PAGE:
AUSTIN -- Gov. Rick Perry, seeking to re-energize his foundering campaign in a nationally televised debate Tuesday night, touted "energy independence" as a key component of his evolving economic recovery plan and tangled with front-runner Mitt Romney over healthcare.
Perry, who was the target of intense attacks from rivals before falling out of the front-runner spot, drew less attention in a debate that seemed to focus more on Romney and Atlanta businessman Herman Cain, who has surged in the polls and now appears to be Romney's strongest rival.
In contrast to earlier Republican debates, the 90-minute event in New Hampshire was more subdued and focused exclusively on the economy. The candidates discussed a litany of issues ranging from trade policy with China to how they would get Americans back to work.
The most contentious moment of the day came hours before the debate, when Romney challenged Perry to repudiate remarks by a Dallas pastor who endorsed the Texas governor last week and later described Romney's Mormon faith as "a cult."
Romney issued the demand at an event where he was endorsed by New Jersey Gov. Chris Christie, who announced last week that he will not seek the GOP nomination. Christie also assailed the Perry campaign for the remarks by minister Robert Jeffress, saying that "any campaign that associates itself with that type of conduct is beneath the office of president of the United States."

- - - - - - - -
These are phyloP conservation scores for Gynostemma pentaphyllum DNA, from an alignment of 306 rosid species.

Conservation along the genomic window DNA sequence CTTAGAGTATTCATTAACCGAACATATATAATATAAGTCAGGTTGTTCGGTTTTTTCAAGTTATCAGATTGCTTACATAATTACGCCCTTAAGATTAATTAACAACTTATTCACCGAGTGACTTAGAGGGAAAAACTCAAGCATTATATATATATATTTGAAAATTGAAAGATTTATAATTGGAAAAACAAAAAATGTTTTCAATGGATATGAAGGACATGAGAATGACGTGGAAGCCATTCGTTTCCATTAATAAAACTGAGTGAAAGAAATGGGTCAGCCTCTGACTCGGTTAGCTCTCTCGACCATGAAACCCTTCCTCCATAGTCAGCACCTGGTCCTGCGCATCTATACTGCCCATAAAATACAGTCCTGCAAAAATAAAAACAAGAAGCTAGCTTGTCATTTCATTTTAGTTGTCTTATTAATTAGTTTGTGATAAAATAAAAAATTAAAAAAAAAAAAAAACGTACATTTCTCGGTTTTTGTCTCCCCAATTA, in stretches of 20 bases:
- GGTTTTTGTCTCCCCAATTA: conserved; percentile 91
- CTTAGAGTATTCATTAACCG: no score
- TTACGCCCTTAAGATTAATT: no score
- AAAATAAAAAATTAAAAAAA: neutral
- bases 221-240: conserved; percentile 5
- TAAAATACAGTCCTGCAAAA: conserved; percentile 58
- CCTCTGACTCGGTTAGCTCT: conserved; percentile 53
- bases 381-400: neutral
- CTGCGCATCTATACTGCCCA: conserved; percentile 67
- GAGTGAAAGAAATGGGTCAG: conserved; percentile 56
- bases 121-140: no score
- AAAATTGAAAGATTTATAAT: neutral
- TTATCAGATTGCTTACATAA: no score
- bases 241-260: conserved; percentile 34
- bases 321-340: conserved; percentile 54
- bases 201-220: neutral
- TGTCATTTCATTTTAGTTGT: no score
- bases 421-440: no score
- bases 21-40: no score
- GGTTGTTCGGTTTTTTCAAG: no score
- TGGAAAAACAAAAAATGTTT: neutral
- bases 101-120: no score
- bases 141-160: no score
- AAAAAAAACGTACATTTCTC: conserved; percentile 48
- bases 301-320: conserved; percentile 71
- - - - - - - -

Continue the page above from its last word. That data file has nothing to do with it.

Perry campaign spokesman Mark Miner has repeatedly said that the Texas governor doesn't believe Mormonism is a cult.
The debate was widely seen as crucial for Perry to regain his footing and re-emerge as a dominant contender. But the Christie endorsement gave Romney a hefty dose of momentum going into the debate and was designed to solidify the former Massachusetts governor's front-runner status.
Perry said he plans to lay out an economic plan this week, including a "pretty bold" component that will put 1.2 million Americans to work in the energy industry by dramatically boosting domestic production and cutting dependence on foreign oil.
"It's time for another American Declaration of Independence," Perry said. "It's time for energy independence."
Romney touted his economic blueprint that embraces low taxes and trims federal regulations, while Cain repeatedly espoused his "9-9-9" plan, which calls for a 9 percent corporate income tax, 9 percent personal income tax and 9 percent national sales tax.
Perry, whose campaign ran a video likening Romney's Massachusetts healthcare plan to the Obama administration's, challenged Romney on it.
Romney said that he is "proud of the fact that we took on a major problem in my state" and that the program extended insurance coverage to about 8 percent of the population that was uninsured.
Washington bureau chief Maria Recio contributed to this report.
Dave Montgomery is the Star-Telegram's Austin bureau chief. 512-476-4294
Aman Batheja, 817-390-7695